Jackal: Only Everything

Jackal: Rivet Head
Jackal: Only Everything

Going to flip all the cards here and say that much as I like some kinds of hard rock and metal, I originally thought Auckland's Jackal probably weren't going to be my band.

Dense, nail-gun riffery and hammered-down drumming I like and they deliver that early up with Rivet Head . . . but on this, their third album, they stretch into areas beyond the familiar attack.

Stealing a Glass Eye is an almost mischieviously slice of prog-mathematics in its construction and you cannot deny the considerable musical skills on display before it shifts gear into an ear-scouring workout, again with impressive guitar work which might owe a nod to King Crimson's work after Crimson King.

And Spike and Associate with a spoken word delivery is whimsically silly and squelchy. No metal band would ever do stuff this amusing and I admire them for that. (I constantly remind people the Beatles did Yellow Submarine and Tomorrow Never Knows on the same album, and don't you wish U2 and Coldplay could loosen up that much?)

Elsewhere of course they take their work Very Seriously Indeed (the crunching Where We Came In) but the vocal delivery often lacks the stentorian gravitas the material demands (The Woken) . . . although the 10 minute title track at the end opens up new possibilities between rock and prog although it takes far too long to grip.

So over the short haul (seven songs, 44 minutes) just not enough here sticks . . . which makes this a curate's egg in which the good parts are rather tasty. Then there are other bits . . .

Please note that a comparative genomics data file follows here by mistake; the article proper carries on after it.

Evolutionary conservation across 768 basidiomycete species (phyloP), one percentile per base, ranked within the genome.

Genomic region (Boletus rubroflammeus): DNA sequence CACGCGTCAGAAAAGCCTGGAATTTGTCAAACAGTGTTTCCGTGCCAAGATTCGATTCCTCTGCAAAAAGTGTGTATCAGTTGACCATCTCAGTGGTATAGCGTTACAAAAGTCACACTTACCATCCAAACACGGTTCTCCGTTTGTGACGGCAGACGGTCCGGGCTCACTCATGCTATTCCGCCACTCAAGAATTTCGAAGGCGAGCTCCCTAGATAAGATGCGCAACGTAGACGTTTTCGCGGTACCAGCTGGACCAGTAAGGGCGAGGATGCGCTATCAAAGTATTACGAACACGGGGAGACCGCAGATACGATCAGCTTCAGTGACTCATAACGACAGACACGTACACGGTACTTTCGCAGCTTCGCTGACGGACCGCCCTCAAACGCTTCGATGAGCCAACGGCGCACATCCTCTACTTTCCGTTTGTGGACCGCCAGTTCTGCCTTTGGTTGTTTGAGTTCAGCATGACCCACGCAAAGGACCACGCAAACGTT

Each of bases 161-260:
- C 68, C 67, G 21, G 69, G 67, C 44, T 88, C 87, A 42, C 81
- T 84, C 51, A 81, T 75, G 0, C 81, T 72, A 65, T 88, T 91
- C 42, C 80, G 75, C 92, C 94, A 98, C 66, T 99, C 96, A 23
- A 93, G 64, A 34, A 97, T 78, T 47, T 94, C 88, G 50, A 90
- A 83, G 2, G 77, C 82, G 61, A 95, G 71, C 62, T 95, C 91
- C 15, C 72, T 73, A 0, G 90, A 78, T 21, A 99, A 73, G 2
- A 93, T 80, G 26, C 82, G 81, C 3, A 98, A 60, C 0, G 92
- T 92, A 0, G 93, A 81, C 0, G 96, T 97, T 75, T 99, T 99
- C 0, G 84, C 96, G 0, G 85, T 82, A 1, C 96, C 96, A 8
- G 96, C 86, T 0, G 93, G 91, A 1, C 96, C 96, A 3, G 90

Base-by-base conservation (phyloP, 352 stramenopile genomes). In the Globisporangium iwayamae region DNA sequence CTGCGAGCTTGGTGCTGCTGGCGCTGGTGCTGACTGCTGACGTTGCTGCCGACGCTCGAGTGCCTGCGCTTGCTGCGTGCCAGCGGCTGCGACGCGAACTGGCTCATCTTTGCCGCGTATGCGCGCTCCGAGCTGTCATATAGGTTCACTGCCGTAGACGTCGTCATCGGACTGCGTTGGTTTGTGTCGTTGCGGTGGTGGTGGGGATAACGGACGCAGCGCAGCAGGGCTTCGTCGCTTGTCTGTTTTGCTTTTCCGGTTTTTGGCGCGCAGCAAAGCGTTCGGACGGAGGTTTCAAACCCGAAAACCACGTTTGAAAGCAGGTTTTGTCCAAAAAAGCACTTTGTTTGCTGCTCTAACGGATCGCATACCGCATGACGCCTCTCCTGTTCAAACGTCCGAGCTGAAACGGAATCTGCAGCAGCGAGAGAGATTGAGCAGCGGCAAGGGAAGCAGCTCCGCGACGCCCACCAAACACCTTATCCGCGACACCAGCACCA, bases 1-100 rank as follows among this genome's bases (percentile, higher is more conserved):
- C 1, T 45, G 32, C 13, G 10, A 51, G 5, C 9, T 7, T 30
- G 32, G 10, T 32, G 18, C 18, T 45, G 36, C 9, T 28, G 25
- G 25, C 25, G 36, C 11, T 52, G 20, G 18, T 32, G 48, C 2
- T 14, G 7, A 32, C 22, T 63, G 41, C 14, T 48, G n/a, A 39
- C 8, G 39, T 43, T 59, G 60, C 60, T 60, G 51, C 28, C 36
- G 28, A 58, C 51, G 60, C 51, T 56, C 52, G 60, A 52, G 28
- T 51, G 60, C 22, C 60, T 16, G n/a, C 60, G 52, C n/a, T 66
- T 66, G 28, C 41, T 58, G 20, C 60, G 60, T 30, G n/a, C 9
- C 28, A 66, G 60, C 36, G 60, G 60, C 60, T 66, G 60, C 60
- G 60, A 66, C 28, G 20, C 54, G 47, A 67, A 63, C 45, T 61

Seems they might have been putting onto this album "only everything" when "just something" might have worked better?

I have no doubt you will hear more from these guys at some point, if not as Jackal then as something else. 

Check the interview below and they are right, their album deserves to be heard . . . and you can download it for free from here (so what's that gonna cost you but 90 seconds) so you can decide for yourself. I encourage you to give them a shot. And dammit, it's free! 

Your Comments

post a comment

Share

Tags

new zealand music

Related Articles

Brian Smith: Taupo (Manu/Ode)

Brian Smith: Taupo (Manu/Ode)

Most New Zealand jazz is like the Kiwi: endangered, pokes around in the dark away from public gaze and doesn't take flight. This year however is shaping up to be a good one: albums by... > Read more

Katchafire: Say What You're Thinking (EMI)

Katchafire: Say What You're Thinking (EMI)

About six years ago I first encountered Hamilton reggae band Katchafire playing in a pretty ropey provincial bar. I'd met them backstage beforehand -- actually in a room full of beer barrels --... > Read more

More from this section

Tim Walker: You/Me (Native Tongue/Aeroplane)

Tim Walker: You/Me (Native Tongue/Aeroplane)

New Zealand singer-songwriter Tim Walker has already done the business before this, his debut album: the opener here Lullabies and Maybe Baby right at the end won him the Musicoz International... > Read more

Danny McCrum: Letters to the Future (dannymccrum.com)

Danny McCrum: Letters to the Future (dannymccrum.com)

Danny McCrum is one of those Kiwi pop-rock journeymen whose albums seem to go largely ignored by the mainstream print media (they have been reviewed at Elsewhere, see here) and probably even by... > Read more

New Elsewhere

THE AUCKLAND BOOK (2014): An illustrated guide to the Queen's City

THE AUCKLAND BOOK (2014): An illustrated guide to the Queen's City

At the launch of this wittily illustrated book this past week, one of the prime movers behind the project Nigel Beckford spoke of the joy of the collaborative process. At a time when our... > Read more

Willis Earl Beal: Experiments in Time (CD Baby)

Willis Earl Beal: Experiments in Time (CD Baby)

Wllis Earl Beal has released two such different albums -- Acoustmatic Society which were home recordings pulled together from the scores he had made, then the soulful and more straightahead Nobody... > Read more